Oceanic diffusion and the pelagic insects Halobates spp. (Gerridae: Hemiptera)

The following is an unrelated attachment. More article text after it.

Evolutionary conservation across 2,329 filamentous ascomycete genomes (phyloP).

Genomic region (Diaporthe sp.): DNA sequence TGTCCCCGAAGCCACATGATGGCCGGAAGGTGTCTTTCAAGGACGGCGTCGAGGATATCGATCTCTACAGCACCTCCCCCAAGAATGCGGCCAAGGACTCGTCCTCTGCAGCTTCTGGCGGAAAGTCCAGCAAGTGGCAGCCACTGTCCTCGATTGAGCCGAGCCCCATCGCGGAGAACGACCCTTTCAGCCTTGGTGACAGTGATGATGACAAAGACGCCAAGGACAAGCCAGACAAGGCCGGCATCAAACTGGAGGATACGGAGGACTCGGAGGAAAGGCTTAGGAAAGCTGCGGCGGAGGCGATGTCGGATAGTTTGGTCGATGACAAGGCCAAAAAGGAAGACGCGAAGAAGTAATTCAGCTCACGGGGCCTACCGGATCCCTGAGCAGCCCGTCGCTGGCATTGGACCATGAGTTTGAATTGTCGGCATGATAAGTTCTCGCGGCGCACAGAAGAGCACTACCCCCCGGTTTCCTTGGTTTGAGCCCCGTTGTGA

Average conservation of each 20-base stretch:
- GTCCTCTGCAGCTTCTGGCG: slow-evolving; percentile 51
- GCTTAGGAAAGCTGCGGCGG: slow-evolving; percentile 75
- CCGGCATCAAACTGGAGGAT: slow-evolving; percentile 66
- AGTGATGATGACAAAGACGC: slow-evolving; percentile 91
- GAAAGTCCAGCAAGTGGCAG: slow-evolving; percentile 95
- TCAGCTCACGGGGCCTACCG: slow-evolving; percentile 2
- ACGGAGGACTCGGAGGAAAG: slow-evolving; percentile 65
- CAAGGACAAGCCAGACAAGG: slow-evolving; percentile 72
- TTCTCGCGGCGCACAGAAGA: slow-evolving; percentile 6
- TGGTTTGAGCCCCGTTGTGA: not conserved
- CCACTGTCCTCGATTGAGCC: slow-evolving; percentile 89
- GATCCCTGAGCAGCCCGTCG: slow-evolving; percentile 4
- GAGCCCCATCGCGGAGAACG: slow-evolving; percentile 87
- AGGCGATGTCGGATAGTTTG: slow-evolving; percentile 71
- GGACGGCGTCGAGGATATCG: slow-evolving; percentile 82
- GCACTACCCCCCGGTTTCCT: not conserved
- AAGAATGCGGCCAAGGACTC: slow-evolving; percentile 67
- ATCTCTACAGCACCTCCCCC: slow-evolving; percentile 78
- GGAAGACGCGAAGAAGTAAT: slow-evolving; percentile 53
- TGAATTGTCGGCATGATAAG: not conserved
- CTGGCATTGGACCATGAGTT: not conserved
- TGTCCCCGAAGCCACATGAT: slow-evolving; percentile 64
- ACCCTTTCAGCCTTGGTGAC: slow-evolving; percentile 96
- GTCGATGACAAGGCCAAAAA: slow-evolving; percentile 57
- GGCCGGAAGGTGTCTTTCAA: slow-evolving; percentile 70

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Five pelagic Halobates species occupy a vast area from 40∘ north to 40∘ south in the three major oceans. Oceanic diffusion, constantly acting to disperse these insects, must be an important factor in determining their life history and distribution. We investigated the effects of oceanic diffusion on the following aspects of these insects. (1) The estimated radius of a patch of Halobates could be expanded by oceanic diffusion alone from an initial point of origin to 1250 km in 60 d. This distance is about 1/12 of the maximum distributional range of H. micans in the Pacific Ocean. Mutual encounter rates due to oceanic turbulence could be as high as 11 d−1 even at low population densities (100 ind km−2). This suggests that individuals from their original habitat could find mates even when they had been carried a long distance. Thus, extensive gene mixing may occur over the whole range of a species' distribution. (2)␣Estimated growth rates are rather low (0.0026 to 0.0079 d−1) compared with those of other insects. However, they are offset by a long life span (over 90 d) and an extended oviposition period (perhaps over 2␣months). Thus, pelagic Halobates spp. appear to have adopted a strategy of slow growth and prolonged longevity to cope with living in an unstable physical environment that is constantly disturbed by storms and winds.
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